Researchers at the University of Illinois Chicago are a step closer to discovering why it is so difficult for people to withdraw from some antidepressant medications.
The research, published in the journal Molecular Pharmacology, addresses the molecular and cellular mechanisms that cause antidepressant withdrawal syndrome.
The study’s authors, Mark Rasenick, distinguished professor of physiology and biophysics and psychiatry at UIC and research career scientist at the Jesse Brown VA Medical Center, and Nicholas Senese, a postdoctoral fellow at UIC, explained that current antidepressants can take approximately two months to take effect in patients who then continue taking these drugs for years. Weaning patients from these drugs can result in unpleasant symptoms that can range from flu-like feelings and persistent pain or itch to Parkinson’s-like conditions that can last for weeks.
One in six Americans have, or will, suffer from depression; for veterans, the estimated rate is twice that.
Previous research has demonstrated that antidepressant drugs collect gradually in cholesterol-rich membrane structures called lipid rafts. When a neurotransmitter (such as serotonin, which is involved with mood) binds to a receptor on the outside of a cell, a protein in the lipid raft (called Gs alpha) conveys the signal into the cell’s interior where it can elicit a variety of actions. One of those actions is the production of an intracellular signalling molecule called cyclic AMP. In the brains of people with depression, cyclic AMP is low; but with effective antidepressant treatment, cyclic AMP is returned to normal.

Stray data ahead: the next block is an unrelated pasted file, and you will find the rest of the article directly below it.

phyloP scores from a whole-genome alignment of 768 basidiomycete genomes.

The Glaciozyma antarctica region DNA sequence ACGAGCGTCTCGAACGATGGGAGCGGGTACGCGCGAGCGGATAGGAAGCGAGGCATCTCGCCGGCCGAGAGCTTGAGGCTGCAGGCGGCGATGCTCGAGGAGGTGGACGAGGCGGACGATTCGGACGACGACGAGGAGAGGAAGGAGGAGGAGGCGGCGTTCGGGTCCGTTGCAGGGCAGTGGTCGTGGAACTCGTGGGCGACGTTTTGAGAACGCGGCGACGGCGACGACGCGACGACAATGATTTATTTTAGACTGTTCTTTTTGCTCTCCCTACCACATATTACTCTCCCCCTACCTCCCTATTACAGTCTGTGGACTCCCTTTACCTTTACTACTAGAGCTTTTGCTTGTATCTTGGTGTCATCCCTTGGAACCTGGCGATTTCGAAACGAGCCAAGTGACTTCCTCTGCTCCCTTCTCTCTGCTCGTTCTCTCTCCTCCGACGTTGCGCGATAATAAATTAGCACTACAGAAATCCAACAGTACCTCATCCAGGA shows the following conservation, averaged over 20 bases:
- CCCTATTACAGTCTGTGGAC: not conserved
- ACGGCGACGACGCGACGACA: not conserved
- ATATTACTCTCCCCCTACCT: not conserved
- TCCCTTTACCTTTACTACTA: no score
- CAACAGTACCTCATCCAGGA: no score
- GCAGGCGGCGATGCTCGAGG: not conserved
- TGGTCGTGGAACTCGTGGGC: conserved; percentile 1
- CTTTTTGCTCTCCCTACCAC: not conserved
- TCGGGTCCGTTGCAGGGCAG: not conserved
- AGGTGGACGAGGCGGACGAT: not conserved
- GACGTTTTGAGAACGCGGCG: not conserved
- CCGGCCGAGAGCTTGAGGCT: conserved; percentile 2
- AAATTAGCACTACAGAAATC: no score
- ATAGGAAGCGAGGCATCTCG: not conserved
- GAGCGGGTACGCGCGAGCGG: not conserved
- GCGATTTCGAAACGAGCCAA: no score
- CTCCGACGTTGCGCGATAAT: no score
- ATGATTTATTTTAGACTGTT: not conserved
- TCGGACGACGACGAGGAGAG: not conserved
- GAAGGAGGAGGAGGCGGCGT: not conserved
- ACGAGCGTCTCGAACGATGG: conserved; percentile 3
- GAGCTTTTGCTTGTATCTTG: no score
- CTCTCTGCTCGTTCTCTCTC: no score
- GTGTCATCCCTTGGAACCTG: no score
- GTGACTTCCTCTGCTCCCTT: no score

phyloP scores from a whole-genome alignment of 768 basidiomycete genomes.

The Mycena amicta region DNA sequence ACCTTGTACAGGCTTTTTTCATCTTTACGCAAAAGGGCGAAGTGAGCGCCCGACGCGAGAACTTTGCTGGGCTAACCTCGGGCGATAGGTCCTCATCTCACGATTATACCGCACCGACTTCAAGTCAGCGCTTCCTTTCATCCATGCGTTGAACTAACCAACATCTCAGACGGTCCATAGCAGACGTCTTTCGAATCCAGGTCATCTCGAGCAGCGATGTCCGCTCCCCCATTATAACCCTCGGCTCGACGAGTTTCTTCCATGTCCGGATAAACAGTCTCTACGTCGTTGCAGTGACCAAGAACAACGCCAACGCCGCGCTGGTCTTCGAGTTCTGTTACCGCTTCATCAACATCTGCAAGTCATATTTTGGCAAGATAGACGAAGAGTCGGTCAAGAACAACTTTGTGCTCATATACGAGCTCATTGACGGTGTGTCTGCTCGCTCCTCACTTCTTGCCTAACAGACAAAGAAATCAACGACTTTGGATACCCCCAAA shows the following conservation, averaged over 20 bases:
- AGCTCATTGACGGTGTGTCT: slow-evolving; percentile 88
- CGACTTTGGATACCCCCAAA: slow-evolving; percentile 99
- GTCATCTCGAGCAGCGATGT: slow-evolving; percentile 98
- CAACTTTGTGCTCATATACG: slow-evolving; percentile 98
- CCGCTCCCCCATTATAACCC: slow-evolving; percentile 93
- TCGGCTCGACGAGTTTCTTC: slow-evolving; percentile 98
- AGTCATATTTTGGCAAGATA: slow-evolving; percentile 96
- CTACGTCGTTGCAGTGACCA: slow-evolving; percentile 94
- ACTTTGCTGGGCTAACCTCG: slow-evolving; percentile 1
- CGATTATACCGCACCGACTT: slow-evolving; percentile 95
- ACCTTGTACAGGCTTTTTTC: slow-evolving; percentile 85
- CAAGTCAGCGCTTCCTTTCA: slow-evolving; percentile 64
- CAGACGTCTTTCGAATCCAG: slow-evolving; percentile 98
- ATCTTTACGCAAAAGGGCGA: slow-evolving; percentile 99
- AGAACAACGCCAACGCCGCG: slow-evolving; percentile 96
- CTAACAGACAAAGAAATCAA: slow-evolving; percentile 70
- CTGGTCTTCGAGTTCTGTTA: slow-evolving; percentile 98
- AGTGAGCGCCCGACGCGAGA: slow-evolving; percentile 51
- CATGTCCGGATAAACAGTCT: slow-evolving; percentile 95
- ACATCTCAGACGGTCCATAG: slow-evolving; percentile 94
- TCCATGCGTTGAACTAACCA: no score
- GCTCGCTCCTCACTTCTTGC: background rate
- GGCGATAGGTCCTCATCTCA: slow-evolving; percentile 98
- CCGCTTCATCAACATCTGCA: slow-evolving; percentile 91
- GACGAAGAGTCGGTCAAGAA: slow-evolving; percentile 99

For their new study, Rasenick and Senese looked at the activity of Gs alpha molecules by using fluorescent light to determine how they moved in and out of the lipid rafts. They found that while withdrawal of some antidepressant drugs balances Gs alpha action in and out of the lipid rafts, other drugs suppress the return of Gs alpha to rafts. This suppression, the researchers believe, is what causes persistent and undesired effects of some antidepressants.
Lipid rafts appear to be relevant for both the delayed therapeutic effects of antidepressants and the difficulty in weaning off from these drugs. It takes a long time for these drugs to sort into rafts and a long time for the drugs to exit; some more than others. Curiously, rapid-acting antidepressants like ketamine have similar effects on Gs alpha and lipid rafts, but without the delay, Rasenick said.
‘This validates the notion that intracellular molecules that result from an active Gs alpha protein are a very good biomarker for the functioning of antidepressants,’ Rasenick said. ‘We think we have achieved some clarity on this issue, and we’d like to move forward toward using technology to create a personalized treatment for depression.’
Rasenick explained that by looking at how an individual patient’s cells metabolize Gs alpha proteins, they can better predict what antidepressant medication could work for them. This can be accomplished in days and not weeks and months of trial and error to find the right medication. A company using this UIC-developed technology, Pax Neuroscience, has been formed to develop the technology for the market.
Additionally, the cellular fluorescent indicators allow testing at a cellular level to develop new antidepressant medications.